Brand name for Trane’s whole-home air filtration that removes up to 99.98 percent of airborne allergens from the filtered air in your home.

Annual Fuel Utilization Efficiency. AFUE is a rating that reflects how efficiently a gas furnace converts fuel to energy. An AFUE of 90 means that approximately 90 percent of the fuel is utilized to provide warmth to your home, while the remaining 10 percent escapes as exhaust.

Air Cleaner
A device that removes allergens, pollutants and other undesirable particles from air that is heated or cooled.

Air Filtration System
A device that removes allergens, pollutants and other undesirable particles from air that is heated or cooled.

Air Handler
The indoor component of your air conditioner or heating system that moves air through your home.

A substance that causes an allergic reaction. It includes dust, pollen, pet hair and dander, dust mites, mildew, lint, fungus, most tobacco smoke, cooking grease and bacteria. Test.

All-In-One System
An air conditioning and/or heating system in which all components are located in one cabinet. Used in certain localities and for certain building types, the all-in-one system is installed either beside or on top of your home.

British Thermal Unit. In scientific terms, it represents the amount of energy required to raise one pound of water one degree Fahrenheit. One BTU is the equivalent of the heat given off by a single wooden kitchen match. For your home, it represents the measure of heat given off when fuel is burned for heating, or the measure of heat extracted from your home for cooling.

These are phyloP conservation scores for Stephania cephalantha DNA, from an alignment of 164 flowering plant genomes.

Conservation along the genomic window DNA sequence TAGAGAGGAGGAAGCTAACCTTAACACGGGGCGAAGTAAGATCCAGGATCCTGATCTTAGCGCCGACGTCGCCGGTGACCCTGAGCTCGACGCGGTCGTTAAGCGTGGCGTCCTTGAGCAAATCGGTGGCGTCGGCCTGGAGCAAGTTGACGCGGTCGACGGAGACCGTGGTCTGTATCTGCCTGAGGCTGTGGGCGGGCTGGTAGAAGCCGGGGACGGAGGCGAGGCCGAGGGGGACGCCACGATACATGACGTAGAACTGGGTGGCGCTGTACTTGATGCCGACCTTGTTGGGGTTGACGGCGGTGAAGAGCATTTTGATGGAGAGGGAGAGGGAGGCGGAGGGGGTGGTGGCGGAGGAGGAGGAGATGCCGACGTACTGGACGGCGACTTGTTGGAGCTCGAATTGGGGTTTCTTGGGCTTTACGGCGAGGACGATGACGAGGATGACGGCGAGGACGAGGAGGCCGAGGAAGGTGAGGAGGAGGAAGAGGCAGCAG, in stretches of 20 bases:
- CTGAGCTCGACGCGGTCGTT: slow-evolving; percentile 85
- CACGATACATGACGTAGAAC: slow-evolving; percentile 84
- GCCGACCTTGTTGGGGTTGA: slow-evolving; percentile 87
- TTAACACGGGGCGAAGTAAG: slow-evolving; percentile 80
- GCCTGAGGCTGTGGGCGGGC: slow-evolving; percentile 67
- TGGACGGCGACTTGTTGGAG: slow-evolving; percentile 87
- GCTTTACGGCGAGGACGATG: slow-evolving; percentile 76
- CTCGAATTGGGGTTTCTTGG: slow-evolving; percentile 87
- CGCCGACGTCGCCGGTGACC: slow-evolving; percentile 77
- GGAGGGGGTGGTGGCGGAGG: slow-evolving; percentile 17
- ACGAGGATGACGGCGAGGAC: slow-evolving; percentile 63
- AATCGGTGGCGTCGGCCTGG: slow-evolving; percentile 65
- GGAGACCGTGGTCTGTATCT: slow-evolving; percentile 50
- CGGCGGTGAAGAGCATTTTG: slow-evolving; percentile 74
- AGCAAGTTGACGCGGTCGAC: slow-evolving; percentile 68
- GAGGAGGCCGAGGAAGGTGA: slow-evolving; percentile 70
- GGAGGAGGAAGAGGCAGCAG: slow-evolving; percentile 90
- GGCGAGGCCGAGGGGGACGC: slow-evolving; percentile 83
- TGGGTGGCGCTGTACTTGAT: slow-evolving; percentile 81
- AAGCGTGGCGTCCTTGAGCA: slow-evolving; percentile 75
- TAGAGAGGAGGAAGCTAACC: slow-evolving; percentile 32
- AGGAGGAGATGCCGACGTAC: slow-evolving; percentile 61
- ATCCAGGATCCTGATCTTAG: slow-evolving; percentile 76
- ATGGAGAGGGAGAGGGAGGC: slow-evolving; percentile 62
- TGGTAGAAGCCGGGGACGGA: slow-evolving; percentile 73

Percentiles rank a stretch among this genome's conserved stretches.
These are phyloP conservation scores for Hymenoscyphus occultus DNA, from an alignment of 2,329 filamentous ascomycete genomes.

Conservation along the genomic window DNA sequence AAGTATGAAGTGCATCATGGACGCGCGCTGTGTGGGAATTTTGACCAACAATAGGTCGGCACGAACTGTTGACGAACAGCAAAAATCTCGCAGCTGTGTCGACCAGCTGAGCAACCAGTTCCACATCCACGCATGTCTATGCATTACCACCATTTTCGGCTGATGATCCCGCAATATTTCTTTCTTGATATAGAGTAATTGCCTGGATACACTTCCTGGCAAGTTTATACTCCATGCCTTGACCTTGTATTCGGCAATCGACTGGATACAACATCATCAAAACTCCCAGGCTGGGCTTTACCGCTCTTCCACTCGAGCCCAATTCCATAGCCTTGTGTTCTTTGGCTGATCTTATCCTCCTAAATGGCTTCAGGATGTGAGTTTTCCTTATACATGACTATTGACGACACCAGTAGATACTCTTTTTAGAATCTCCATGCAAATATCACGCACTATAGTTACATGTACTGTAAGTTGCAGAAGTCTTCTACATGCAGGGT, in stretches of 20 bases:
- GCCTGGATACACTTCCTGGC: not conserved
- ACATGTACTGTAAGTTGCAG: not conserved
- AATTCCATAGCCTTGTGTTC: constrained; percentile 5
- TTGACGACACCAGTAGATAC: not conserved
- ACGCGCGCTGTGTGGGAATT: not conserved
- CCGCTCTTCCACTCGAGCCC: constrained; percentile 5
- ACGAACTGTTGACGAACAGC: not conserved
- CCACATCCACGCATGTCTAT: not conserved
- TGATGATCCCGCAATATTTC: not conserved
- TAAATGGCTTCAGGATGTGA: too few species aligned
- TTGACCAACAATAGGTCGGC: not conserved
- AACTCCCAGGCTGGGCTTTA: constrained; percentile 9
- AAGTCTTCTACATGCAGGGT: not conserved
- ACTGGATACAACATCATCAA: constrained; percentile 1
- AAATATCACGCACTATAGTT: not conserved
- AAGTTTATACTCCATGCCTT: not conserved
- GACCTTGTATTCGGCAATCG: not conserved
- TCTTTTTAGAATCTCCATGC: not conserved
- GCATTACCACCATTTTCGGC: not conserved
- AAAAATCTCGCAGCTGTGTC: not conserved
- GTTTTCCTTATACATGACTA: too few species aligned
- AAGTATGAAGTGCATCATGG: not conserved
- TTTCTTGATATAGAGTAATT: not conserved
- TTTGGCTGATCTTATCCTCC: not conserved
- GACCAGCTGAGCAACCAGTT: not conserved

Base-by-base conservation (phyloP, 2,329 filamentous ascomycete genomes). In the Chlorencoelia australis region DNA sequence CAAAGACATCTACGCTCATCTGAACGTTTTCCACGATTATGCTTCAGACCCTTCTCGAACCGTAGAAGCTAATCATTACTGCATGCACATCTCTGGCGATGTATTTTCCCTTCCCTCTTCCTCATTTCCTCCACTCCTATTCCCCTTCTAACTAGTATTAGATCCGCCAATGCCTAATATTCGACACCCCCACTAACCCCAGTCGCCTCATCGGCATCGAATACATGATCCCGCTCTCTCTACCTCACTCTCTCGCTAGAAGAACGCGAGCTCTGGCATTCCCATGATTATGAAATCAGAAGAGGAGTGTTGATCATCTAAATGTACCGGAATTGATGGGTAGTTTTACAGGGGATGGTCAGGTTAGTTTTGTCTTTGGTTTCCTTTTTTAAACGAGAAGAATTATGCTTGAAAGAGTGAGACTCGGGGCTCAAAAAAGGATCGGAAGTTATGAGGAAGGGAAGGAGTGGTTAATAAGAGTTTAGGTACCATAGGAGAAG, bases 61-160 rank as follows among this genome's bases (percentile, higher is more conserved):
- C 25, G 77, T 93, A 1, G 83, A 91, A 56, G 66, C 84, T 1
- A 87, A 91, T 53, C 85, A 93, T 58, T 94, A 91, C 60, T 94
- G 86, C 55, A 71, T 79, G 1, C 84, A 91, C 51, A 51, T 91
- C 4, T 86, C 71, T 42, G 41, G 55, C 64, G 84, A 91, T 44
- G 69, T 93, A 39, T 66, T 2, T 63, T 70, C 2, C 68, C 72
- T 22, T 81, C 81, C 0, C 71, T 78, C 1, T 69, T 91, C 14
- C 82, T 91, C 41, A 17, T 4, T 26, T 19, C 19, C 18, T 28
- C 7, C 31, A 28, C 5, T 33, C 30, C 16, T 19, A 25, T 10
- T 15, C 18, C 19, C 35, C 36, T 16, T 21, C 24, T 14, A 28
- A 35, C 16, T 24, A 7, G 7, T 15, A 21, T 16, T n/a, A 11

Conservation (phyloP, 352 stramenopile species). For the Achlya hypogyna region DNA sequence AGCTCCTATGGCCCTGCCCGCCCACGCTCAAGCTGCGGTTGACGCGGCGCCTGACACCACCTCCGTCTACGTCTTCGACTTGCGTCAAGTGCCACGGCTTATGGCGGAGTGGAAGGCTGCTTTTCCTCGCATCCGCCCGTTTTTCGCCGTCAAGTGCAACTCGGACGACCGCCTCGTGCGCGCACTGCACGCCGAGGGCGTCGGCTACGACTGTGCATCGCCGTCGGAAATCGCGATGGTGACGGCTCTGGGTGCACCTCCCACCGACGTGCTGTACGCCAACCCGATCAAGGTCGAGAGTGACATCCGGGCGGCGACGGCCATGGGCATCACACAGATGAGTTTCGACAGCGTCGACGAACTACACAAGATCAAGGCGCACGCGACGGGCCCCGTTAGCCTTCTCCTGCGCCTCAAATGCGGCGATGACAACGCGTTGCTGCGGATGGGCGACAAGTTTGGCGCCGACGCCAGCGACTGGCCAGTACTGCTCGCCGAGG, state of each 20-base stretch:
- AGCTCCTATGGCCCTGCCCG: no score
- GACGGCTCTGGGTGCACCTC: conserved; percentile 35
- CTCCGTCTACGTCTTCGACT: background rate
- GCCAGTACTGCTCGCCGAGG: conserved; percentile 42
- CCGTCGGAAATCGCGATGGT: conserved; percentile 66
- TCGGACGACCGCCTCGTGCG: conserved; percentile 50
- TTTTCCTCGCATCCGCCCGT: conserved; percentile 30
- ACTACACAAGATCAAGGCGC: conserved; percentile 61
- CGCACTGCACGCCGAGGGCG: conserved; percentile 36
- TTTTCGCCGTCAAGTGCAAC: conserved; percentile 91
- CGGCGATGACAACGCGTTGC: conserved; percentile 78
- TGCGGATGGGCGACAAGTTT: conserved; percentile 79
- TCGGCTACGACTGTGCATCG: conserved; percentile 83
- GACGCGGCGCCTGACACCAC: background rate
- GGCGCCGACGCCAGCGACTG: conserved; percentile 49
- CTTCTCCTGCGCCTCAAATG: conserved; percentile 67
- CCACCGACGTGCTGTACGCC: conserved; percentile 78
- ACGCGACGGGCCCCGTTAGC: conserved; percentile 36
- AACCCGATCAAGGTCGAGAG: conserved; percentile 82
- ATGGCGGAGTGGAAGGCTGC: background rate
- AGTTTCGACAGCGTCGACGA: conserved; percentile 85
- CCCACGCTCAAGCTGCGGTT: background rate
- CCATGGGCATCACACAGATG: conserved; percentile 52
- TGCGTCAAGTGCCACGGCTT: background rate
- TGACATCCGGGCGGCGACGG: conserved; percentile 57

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The output or producing capability of a piece of cooling or heating equipment. Cooling and heating capacity are normally referred to in BTUs.

Cubic Feet per Minute, a standard of airflow measurement. A typical air conditioning system produces 400 CFM per ton of air conditioning.

Comfort-R™ is Trane’s process for reducing your home’s humidity and maintaining a comfortable temperature. Set by the dealer, Comfort-R™ ramps up the airflow in your home—making your home cooler and more comfortable faster.

The heart of an air conditioning or heat pump system. It is part of the outdoor unit that pumps refrigerant. The compressor maintains adequate pressure to cause refrigerant to flow in sufficient quantities in order to meet the cooling requirements of the system and your home.

Condenser Coil
Located in the outdoor unit, the coil dissipates heat from the refrigerant, changing the refrigerant from vapor to liquid.

A temperature-control device, typically found on a wall inside the home. It consists of a series of sensors and relays that monitor and control the functions of a heating and cooling system. Programmable controls, like Trane’s Nexia,  allow you to program different levels of comfort for different times of the day.

Refers to the process of an HVAC system turning on and off. Some systems require less cycling than others, leading to higher energy efficiency and less wear on the system.